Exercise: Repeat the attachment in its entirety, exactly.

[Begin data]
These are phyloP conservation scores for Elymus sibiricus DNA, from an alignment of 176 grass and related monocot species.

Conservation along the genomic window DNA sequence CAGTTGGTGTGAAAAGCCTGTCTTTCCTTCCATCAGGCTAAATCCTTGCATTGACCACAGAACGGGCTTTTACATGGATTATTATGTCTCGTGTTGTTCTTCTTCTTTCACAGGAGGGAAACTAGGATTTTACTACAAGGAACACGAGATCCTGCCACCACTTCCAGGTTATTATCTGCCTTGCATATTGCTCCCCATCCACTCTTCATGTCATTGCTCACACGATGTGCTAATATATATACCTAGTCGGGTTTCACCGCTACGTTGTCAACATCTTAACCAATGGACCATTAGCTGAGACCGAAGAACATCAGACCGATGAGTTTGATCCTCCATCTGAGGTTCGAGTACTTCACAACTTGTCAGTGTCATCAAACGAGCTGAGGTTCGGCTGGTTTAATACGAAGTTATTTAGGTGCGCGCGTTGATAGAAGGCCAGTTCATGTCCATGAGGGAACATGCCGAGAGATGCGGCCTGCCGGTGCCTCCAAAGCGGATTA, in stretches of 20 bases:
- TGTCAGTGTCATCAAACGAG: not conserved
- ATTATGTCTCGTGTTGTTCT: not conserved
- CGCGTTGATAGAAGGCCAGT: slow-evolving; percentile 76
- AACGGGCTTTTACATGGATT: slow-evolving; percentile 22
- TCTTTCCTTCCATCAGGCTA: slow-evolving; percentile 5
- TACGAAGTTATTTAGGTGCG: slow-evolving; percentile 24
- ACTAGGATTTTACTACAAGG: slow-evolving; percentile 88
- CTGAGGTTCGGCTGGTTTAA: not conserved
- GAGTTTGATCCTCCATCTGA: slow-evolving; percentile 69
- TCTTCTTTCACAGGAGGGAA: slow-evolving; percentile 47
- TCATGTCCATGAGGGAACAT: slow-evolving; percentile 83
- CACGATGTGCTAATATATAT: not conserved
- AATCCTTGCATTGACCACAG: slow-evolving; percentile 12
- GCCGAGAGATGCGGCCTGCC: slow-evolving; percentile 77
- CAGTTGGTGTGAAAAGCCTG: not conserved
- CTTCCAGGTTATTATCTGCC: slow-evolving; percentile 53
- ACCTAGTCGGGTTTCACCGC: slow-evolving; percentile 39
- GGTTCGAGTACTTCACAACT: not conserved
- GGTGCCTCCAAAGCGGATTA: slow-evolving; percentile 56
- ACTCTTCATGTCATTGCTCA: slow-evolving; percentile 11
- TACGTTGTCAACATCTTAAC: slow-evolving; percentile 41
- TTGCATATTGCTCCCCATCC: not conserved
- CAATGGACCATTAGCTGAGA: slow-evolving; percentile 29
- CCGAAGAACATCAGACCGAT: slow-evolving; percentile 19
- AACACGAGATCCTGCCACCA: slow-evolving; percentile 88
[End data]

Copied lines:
These are phyloP conservation scores for Elymus sibiricus DNA, from an alignment of 176 grass and related monocot species.

Conservation along the genomic window DNA sequence CAGTTGGTGTGAAAAGCCTGTCTTTCCTTCCATCAGGCTAAATCCTTGCATTGACCACAGAACGGGCTTTTACATGGATTATTATGTCTCGTGTTGTTCTTCTTCTTTCACAGGAGGGAAACTAGGATTTTACTACAAGGAACACGAGATCCTGCCACCACTTCCAGGTTATTATCTGCCTTGCATATTGCTCCCCATCCACTCTTCATGTCATTGCTCACACGATGTGCTAATATATATACCTAGTCGGGTTTCACCGCTACGTTGTCAACATCTTAACCAATGGACCATTAGCTGAGACCGAAGAACATCAGACCGATGAGTTTGATCCTCCATCTGAGGTTCGAGTACTTCACAACTTGTCAGTGTCATCAAACGAGCTGAGGTTCGGCTGGTTTAATACGAAGTTATTTAGGTGCGCGCGTTGATAGAAGGCCAGTTCATGTCCATGAGGGAACATGCCGAGAGATGCGGCCTGCCGGTGCCTCCAAAGCGGATTA, in stretches of 20 bases:
- TGTCAGTGTCATCAAACGAG: not conserved
- ATTATGTCTCGTGTTGTTCT: not conserved
- CGCGTTGATAGAAGGCCAGT: slow-evolving; percentile 76
- AACGGGCTTTTACATGGATT: slow-evolving; percentile 22
- TCTTTCCTTCCATCAGGCTA: slow-evolving; percentile 5
- TACGAAGTTATTTAGGTGCG: slow-evolving; percentile 24
- ACTAGGATTTTACTACAAGG: slow-evolving; percentile 88
- CTGAGGTTCGGCTGGTTTAA: not conserved
- GAGTTTGATCCTCCATCTGA: slow-evolving; percentile 69
- TCTTCTTTCACAGGAGGGAA: slow-evolving; percentile 47
- TCATGTCCATGAGGGAACAT: slow-evolving; percentile 83
- CACGATGTGCTAATATATAT: not conserved
- AATCCTTGCATTGACCACAG: slow-evolving; percentile 12
- GCCGAGAGATGCGGCCTGCC: slow-evolving; percentile 77
- CAGTTGGTGTGAAAAGCCTG: not conserved
- CTTCCAGGTTATTATCTGCC: slow-evolving; percentile 53
- ACCTAGTCGGGTTTCACCGC: slow-evolving; percentile 39
- GGTTCGAGTACTTCACAACT: not conserved
- GGTGCCTCCAAAGCGGATTA: slow-evolving; percentile 56
- ACTCTTCATGTCATTGCTCA: slow-evolving; percentile 11
- TACGTTGTCAACATCTTAAC: slow-evolving; percentile 41
- TTGCATATTGCTCCCCATCC: not conserved
- CAATGGACCATTAGCTGAGA: slow-evolving; percentile 29
- CCGAAGAACATCAGACCGAT: slow-evolving; percentile 19
- AACACGAGATCCTGCCACCA: slow-evolving; percentile 88